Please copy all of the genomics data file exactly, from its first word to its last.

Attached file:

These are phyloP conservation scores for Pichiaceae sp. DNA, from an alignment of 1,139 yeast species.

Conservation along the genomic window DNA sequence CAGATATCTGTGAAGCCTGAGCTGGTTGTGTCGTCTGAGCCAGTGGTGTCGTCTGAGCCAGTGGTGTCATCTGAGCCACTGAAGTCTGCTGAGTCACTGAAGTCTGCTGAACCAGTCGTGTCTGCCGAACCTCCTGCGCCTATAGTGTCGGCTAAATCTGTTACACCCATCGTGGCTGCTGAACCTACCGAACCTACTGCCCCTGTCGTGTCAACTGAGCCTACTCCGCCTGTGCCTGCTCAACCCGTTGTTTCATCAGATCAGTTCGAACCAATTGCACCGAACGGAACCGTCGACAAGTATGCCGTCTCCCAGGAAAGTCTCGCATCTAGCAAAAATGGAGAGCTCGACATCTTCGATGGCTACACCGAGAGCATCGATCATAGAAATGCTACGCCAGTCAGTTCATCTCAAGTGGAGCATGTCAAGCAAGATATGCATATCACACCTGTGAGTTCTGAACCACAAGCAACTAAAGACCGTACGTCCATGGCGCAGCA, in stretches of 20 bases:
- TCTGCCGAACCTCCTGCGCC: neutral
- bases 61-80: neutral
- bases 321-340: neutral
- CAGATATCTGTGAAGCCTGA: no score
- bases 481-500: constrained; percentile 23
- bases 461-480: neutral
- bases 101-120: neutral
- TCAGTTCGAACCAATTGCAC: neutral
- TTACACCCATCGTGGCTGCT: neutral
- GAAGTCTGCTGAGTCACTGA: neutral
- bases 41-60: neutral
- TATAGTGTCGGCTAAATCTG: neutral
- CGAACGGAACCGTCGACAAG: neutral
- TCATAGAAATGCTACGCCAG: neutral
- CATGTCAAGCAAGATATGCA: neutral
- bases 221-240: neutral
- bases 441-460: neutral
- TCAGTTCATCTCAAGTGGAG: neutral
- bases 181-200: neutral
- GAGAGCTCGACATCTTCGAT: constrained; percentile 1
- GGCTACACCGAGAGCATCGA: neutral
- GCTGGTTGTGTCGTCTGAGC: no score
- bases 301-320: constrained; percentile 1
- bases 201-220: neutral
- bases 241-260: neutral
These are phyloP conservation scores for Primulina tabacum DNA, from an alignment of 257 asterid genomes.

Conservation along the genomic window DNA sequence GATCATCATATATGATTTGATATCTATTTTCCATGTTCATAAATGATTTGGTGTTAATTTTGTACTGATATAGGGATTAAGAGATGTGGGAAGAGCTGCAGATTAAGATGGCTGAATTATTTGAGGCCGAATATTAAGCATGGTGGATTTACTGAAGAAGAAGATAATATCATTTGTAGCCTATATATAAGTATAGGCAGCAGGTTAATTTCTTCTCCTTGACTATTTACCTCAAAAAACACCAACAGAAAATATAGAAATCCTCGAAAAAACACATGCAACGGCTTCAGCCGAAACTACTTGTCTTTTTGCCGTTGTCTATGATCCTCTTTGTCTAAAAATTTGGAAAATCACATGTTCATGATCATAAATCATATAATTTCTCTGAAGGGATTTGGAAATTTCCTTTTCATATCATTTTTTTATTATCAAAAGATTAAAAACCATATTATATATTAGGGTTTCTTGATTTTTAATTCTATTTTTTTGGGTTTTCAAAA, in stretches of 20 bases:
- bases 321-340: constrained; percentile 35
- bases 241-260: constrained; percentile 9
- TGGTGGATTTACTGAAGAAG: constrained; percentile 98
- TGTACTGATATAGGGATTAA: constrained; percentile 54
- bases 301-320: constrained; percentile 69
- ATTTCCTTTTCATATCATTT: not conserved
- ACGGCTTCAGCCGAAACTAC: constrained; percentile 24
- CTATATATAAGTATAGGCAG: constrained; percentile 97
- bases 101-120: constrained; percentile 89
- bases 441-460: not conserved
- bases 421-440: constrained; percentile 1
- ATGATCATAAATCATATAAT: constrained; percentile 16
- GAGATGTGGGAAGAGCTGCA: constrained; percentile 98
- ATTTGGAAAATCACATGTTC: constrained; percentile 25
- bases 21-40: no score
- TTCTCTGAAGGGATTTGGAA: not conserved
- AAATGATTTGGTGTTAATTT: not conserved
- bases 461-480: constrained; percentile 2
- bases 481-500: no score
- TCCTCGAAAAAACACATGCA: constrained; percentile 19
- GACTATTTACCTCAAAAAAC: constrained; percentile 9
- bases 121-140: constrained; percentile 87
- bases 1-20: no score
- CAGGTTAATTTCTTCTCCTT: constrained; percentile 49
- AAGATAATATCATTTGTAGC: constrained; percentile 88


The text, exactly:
These are phyloP conservation scores for Pichiaceae sp. DNA, from an alignment of 1,139 yeast species.

Conservation along the genomic window DNA sequence CAGATATCTGTGAAGCCTGAGCTGGTTGTGTCGTCTGAGCCAGTGGTGTCGTCTGAGCCAGTGGTGTCATCTGAGCCACTGAAGTCTGCTGAGTCACTGAAGTCTGCTGAACCAGTCGTGTCTGCCGAACCTCCTGCGCCTATAGTGTCGGCTAAATCTGTTACACCCATCGTGGCTGCTGAACCTACCGAACCTACTGCCCCTGTCGTGTCAACTGAGCCTACTCCGCCTGTGCCTGCTCAACCCGTTGTTTCATCAGATCAGTTCGAACCAATTGCACCGAACGGAACCGTCGACAAGTATGCCGTCTCCCAGGAAAGTCTCGCATCTAGCAAAAATGGAGAGCTCGACATCTTCGATGGCTACACCGAGAGCATCGATCATAGAAATGCTACGCCAGTCAGTTCATCTCAAGTGGAGCATGTCAAGCAAGATATGCATATCACACCTGTGAGTTCTGAACCACAAGCAACTAAAGACCGTACGTCCATGGCGCAGCA, in stretches of 20 bases:
- TCTGCCGAACCTCCTGCGCC: neutral
- bases 61-80: neutral
- bases 321-340: neutral
- CAGATATCTGTGAAGCCTGA: no score
- bases 481-500: constrained; percentile 23
- bases 461-480: neutral
- bases 101-120: neutral
- TCAGTTCGAACCAATTGCAC: neutral
- TTACACCCATCGTGGCTGCT: neutral
- GAAGTCTGCTGAGTCACTGA: neutral
- bases 41-60: neutral
- TATAGTGTCGGCTAAATCTG: neutral
- CGAACGGAACCGTCGACAAG: neutral
- TCATAGAAATGCTACGCCAG: neutral
- CATGTCAAGCAAGATATGCA: neutral
- bases 221-240: neutral
- bases 441-460: neutral
- TCAGTTCATCTCAAGTGGAG: neutral
- bases 181-200: neutral
- GAGAGCTCGACATCTTCGAT: constrained; percentile 1
- GGCTACACCGAGAGCATCGA: neutral
- GCTGGTTGTGTCGTCTGAGC: no score
- bases 301-320: constrained; percentile 1
- bases 201-220: neutral
- bases 241-260: neutral
These are phyloP conservation scores for Primulina tabacum DNA, from an alignment of 257 asterid genomes.

Conservation along the genomic window DNA sequence GATCATCATATATGATTTGATATCTATTTTCCATGTTCATAAATGATTTGGTGTTAATTTTGTACTGATATAGGGATTAAGAGATGTGGGAAGAGCTGCAGATTAAGATGGCTGAATTATTTGAGGCCGAATATTAAGCATGGTGGATTTACTGAAGAAGAAGATAATATCATTTGTAGCCTATATATAAGTATAGGCAGCAGGTTAATTTCTTCTCCTTGACTATTTACCTCAAAAAACACCAACAGAAAATATAGAAATCCTCGAAAAAACACATGCAACGGCTTCAGCCGAAACTACTTGTCTTTTTGCCGTTGTCTATGATCCTCTTTGTCTAAAAATTTGGAAAATCACATGTTCATGATCATAAATCATATAATTTCTCTGAAGGGATTTGGAAATTTCCTTTTCATATCATTTTTTTATTATCAAAAGATTAAAAACCATATTATATATTAGGGTTTCTTGATTTTTAATTCTATTTTTTTGGGTTTTCAAAA, in stretches of 20 bases:
- bases 321-340: constrained; percentile 35
- bases 241-260: constrained; percentile 9
- TGGTGGATTTACTGAAGAAG: constrained; percentile 98
- TGTACTGATATAGGGATTAA: constrained; percentile 54
- bases 301-320: constrained; percentile 69
- ATTTCCTTTTCATATCATTT: not conserved
- ACGGCTTCAGCCGAAACTAC: constrained; percentile 24
- CTATATATAAGTATAGGCAG: constrained; percentile 97
- bases 101-120: constrained; percentile 89
- bases 441-460: not conserved
- bases 421-440: constrained; percentile 1
- ATGATCATAAATCATATAAT: constrained; percentile 16
- GAGATGTGGGAAGAGCTGCA: constrained; percentile 98
- ATTTGGAAAATCACATGTTC: constrained; percentile 25
- bases 21-40: no score
- TTCTCTGAAGGGATTTGGAA: not conserved
- AAATGATTTGGTGTTAATTT: not conserved
- bases 461-480: constrained; percentile 2
- bases 481-500: no score
- TCCTCGAAAAAACACATGCA: constrained; percentile 19
- GACTATTTACCTCAAAAAAC: constrained; percentile 9
- bases 121-140: constrained; percentile 87
- bases 1-20: no score
- CAGGTTAATTTCTTCTCCTT: constrained; percentile 49
- AAGATAATATCATTTGTAGC: constrained; percentile 88